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#722: Deportees reflect on life in Haiti (fwd)


Published Monday, October 11, 1999, in the Miami Herald 
 Losing the American dream_______
by YVES COLON_______ Deportees reflect on life in Haiti 

 PORT-AU-PRINCE, Haiti -- Harry Desir feels as if he's been caught in a
nightmare. He runs and runs, but can't get out. Every time he opens his
eyes, he finds himself in the middle of the poverty and chaos of Haiti,
 and he says he doesn't belong here. Although he's a Haitian citizen, he
believes he belongs in the United States, where he lived from age 11 to
 25, until 1995. The United States doesn't want him back. The
 government calls him a criminal alien, an immigrant who was convicted
of armed robbery and blew his chance at the American dream. And the
Haitian government blames people like him for a rise in crime.
 Desir says it was cruel to send him back to the country he knows only
from his immigrant parents. ``I'd rather spend my life locked up in the
United States than being down here,'' said Desir, 29. ``Being down here
is a big life sentence. I'm still locked up, but I don't know when I'm
going to get out. Once you can't get out, it's hell on earth.''
 Desir and others like him are in Haiti because Congress, encouraged by
 Americans fed up with crime and illegal immigration, passed a law in
1996 that  mandates deportation for noncitizens who commit felonies.
 Since then, about 900 ex-convict Haitians have been deported by the
U.S. Immigration and Naturalization Service, most for drug offenses.
Several other countries, such as Jamaica, El Salvador, Honduras and
Nicaragua, also are straining to absorb the wayward children of
immigrants who left decades ago.


 In a sense, Desir is one of the lucky ones. He found out about a
program called Chans Alternativ -- an odd concept in Haiti, where second
chances are rare. Other refoules -- as they call the deportees in Creole
-- who don't make it as far end up as crackheads on the street -- or
dead. ``We're the few with our heads on,'' said Frantz Jean, another
deportee from Overtown. The program is run on a shoestring by Michelle
Karshan, an American who has lived in Haiti for the past five years. It
tries to help young men like Desir and Jean cope in their new, strange
world. Like Desir, most of the deportees live on the few dollars their
families in the United States can afford to send them. But, as Desir
says, their parents are poor -- gardeners in Miami, agricultural workers
in Palm Beach, maids and cooks in Broward -- and they can afford to do
that for only so long. ``They're getting fed up with it,'' Desir said.
``By me staying down here, I'll never be able to take care of myself.''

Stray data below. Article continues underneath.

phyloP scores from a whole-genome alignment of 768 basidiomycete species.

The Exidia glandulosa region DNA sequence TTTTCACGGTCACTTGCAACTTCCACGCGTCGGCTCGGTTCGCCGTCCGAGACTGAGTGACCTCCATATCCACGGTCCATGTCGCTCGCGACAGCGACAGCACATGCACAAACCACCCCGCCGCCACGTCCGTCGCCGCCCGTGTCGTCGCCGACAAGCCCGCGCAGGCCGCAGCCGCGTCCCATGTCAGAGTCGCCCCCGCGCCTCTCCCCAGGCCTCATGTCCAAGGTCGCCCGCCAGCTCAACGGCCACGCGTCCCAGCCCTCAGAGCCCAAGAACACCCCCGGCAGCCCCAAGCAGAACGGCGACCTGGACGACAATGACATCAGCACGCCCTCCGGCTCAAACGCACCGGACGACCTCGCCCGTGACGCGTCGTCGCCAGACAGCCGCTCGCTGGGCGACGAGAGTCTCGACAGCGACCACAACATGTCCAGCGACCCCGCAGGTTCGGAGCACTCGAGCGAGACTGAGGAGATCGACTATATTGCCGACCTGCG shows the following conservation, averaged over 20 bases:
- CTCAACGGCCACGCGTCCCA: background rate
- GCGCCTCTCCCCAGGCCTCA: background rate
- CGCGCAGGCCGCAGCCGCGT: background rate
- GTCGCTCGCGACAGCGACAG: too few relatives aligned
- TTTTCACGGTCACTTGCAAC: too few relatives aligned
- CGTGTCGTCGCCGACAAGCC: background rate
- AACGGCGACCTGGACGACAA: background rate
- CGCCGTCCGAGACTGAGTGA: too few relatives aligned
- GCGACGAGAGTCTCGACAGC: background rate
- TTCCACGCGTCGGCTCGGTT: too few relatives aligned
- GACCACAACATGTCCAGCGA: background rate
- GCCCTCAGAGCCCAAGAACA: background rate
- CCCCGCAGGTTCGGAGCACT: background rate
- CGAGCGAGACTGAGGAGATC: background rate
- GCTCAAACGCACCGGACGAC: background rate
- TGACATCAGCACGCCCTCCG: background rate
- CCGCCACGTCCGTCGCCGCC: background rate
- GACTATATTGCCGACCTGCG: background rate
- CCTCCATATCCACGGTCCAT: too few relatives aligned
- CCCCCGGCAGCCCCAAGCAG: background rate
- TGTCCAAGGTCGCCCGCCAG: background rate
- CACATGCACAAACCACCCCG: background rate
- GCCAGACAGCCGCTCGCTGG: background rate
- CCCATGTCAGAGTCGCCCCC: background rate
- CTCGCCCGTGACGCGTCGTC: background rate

Finding a job has been the deportees' biggest hurdle. It's not easy to
find a job in a country where unemployment runs about 80 percent. The
deportees say that Haiti's light-skinned business elite treat them with
contempt. Those who do get work can't get paid, they say.


 Desir stands out among Haitians who are mostly poor and conservative. A
 baseball cap is cocked sideways on his shaved head. He wears a designer
 baseball shirt, short pants and high-top sneakers. Desir has attitude.
He doesn't smile readily. It's part defense mechanism, he says, because
Haitians don't like him. They resent him for losing the opportunity to
live in the United States, for which many risk their lives. They blame
him, and hundreds of other deportees, for one of the worst crime waves
the country has experienced. Haitians say the deportees are behind the
drug trade and are responsible for break-ins and shootings.
 ``They take us for thieves,'' Desir said. ``The way we dress, the way
we walk, they know we don't belong here. They call us thief to our
faces.'' That's why Desir keeps a low profile. Some nights, he doesn't
know where he's going to sleep. He can't rent a room because he lives on
the few dollars his mother sends him from the $310 a week she earns as a
school crossing guard in New York City. His mother, Bertha Desir, said
her son fell in with the wrong crowd back in the United States. ``I
would give everything for my child not to be in this position,'' she
 said. Her son, meanwhile, dreams of the day he can visit his old
neighborhood in New York City. He's remorseful, and wants Americans to
know he's paid the time. Banishment to Haiti, he said, exceeds the
crime. ``They screwed up my life,'' he said of the U.S. immigration
agency. ``They destroyed my life.''


 Lurkson Nope, deported last year from Delray Beach following a cocaine
 possession conviction, was only 2 years old when his family left the